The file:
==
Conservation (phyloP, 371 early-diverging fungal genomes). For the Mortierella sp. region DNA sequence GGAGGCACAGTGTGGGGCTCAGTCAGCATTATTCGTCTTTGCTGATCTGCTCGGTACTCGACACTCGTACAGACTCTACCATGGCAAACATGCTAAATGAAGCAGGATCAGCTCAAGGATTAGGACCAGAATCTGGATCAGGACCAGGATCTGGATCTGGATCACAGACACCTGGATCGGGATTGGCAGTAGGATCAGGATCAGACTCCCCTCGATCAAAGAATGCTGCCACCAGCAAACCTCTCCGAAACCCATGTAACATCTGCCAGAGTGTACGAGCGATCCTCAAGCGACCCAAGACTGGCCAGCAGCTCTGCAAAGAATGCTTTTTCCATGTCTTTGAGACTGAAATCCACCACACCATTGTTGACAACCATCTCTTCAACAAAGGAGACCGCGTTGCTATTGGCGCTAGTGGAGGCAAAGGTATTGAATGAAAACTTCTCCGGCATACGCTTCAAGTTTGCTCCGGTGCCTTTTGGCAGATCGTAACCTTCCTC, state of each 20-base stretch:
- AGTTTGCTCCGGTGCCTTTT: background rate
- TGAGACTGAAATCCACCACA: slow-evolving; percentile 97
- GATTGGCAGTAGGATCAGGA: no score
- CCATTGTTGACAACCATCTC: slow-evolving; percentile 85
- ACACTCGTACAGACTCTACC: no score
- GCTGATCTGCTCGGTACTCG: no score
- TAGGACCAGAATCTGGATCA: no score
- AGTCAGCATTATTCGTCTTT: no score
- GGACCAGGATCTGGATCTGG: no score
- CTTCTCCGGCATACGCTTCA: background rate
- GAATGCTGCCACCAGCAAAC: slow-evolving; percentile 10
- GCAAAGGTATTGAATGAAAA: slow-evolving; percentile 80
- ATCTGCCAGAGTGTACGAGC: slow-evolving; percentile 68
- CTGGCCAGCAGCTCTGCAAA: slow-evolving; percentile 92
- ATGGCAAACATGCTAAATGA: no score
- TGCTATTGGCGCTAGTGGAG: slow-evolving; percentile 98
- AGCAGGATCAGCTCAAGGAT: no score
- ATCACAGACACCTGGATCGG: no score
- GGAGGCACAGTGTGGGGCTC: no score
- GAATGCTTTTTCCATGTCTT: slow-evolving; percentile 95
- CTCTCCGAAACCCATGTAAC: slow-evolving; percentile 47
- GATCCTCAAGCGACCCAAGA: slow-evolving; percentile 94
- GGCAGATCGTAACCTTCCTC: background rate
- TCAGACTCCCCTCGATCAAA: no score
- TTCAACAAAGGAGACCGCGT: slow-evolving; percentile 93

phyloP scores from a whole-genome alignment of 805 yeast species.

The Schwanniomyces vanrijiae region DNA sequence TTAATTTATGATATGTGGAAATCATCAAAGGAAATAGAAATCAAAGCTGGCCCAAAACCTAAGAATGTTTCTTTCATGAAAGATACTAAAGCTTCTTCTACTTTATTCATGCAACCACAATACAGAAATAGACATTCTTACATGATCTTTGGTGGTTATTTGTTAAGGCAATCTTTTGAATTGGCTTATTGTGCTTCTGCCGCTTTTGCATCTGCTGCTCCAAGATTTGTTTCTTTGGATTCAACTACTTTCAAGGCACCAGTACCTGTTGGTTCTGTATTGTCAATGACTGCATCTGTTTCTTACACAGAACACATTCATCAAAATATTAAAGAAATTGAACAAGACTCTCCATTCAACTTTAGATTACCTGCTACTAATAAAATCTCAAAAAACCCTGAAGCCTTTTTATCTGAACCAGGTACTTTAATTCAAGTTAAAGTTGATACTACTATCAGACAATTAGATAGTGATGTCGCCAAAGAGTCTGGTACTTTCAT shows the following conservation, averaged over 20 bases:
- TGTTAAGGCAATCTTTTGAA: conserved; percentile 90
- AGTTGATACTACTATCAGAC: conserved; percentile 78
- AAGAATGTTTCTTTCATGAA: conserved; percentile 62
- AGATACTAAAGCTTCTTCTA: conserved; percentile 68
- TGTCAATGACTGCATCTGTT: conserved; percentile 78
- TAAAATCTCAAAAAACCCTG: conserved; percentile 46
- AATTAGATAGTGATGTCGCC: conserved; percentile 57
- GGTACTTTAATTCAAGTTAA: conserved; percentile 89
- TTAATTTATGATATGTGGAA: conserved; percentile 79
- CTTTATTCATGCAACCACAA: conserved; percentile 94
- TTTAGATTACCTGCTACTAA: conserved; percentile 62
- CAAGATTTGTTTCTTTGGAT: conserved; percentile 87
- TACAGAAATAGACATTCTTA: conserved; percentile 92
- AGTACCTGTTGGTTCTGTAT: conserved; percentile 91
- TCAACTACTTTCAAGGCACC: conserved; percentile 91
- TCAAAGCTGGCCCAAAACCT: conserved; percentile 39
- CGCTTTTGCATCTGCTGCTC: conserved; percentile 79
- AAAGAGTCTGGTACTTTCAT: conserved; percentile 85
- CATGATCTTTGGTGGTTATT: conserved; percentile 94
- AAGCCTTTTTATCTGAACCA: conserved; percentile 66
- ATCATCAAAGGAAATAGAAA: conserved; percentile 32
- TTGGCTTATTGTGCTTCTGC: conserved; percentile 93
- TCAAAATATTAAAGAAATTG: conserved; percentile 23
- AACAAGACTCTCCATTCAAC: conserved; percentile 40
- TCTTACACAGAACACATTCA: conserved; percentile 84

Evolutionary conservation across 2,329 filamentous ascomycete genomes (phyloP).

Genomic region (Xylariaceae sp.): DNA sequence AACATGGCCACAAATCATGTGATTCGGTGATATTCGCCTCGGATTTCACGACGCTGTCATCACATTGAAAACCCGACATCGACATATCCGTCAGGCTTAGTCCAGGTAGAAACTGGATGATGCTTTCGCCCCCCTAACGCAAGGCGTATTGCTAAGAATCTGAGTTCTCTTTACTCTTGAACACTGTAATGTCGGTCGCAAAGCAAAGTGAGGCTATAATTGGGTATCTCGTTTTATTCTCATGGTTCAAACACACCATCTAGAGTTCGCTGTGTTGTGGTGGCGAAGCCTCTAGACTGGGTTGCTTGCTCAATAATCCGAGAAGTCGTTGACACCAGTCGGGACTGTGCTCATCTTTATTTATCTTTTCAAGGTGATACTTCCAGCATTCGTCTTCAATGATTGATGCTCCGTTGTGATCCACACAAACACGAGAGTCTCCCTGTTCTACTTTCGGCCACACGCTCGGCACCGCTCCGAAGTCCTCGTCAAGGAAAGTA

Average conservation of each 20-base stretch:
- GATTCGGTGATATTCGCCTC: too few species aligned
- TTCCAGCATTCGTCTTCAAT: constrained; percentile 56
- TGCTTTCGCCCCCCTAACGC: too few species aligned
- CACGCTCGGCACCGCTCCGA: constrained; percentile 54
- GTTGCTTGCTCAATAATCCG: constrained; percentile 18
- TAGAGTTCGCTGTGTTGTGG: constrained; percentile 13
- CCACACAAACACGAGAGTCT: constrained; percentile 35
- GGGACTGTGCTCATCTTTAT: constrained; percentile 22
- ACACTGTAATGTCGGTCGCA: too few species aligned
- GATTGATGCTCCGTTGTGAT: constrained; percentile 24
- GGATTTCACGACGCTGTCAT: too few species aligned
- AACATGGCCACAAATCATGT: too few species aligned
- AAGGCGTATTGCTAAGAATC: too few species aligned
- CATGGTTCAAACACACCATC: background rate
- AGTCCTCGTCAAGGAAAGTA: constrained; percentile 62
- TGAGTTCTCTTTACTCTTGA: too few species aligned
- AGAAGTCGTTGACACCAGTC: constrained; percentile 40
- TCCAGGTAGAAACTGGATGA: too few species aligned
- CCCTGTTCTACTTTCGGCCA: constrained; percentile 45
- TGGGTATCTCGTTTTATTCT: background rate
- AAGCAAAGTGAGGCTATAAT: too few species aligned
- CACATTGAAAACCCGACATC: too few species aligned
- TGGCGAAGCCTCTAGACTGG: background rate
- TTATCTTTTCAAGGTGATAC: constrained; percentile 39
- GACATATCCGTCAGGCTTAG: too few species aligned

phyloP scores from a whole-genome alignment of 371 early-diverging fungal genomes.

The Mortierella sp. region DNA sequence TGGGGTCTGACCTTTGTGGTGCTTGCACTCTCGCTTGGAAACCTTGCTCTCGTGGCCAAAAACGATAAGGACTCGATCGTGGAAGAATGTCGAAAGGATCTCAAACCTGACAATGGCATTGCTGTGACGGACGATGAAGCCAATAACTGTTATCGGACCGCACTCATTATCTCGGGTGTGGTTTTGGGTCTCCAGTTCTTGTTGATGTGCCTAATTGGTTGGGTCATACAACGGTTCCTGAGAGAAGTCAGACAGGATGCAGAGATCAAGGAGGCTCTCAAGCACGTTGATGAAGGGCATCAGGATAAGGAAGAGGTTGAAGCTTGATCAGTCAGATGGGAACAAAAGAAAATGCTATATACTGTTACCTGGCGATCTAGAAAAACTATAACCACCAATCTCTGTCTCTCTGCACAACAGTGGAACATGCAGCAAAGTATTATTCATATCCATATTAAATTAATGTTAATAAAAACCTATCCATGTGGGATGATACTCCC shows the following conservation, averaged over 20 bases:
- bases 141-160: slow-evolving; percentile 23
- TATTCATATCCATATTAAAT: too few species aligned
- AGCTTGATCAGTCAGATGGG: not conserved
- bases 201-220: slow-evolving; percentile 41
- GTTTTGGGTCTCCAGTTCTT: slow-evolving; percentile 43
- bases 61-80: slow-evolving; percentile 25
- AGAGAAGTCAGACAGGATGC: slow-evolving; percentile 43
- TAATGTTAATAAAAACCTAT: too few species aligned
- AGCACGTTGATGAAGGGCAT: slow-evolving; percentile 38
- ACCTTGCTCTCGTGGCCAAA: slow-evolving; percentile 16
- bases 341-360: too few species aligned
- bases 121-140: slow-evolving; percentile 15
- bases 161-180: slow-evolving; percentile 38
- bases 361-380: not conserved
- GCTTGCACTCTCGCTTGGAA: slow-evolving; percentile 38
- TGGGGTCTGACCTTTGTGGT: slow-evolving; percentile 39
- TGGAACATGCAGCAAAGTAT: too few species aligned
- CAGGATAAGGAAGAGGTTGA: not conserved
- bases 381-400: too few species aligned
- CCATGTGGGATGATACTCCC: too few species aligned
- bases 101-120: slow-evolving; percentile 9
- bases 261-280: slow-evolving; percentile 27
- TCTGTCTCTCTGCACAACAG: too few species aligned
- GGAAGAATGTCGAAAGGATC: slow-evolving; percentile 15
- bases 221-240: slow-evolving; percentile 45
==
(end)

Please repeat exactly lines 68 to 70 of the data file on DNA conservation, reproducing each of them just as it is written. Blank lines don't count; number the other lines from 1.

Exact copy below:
- AACATGGCCACAAATCATGT: too few species aligned
- AAGGCGTATTGCTAAGAATC: too few species aligned
- CATGGTTCAAACACACCATC: background rate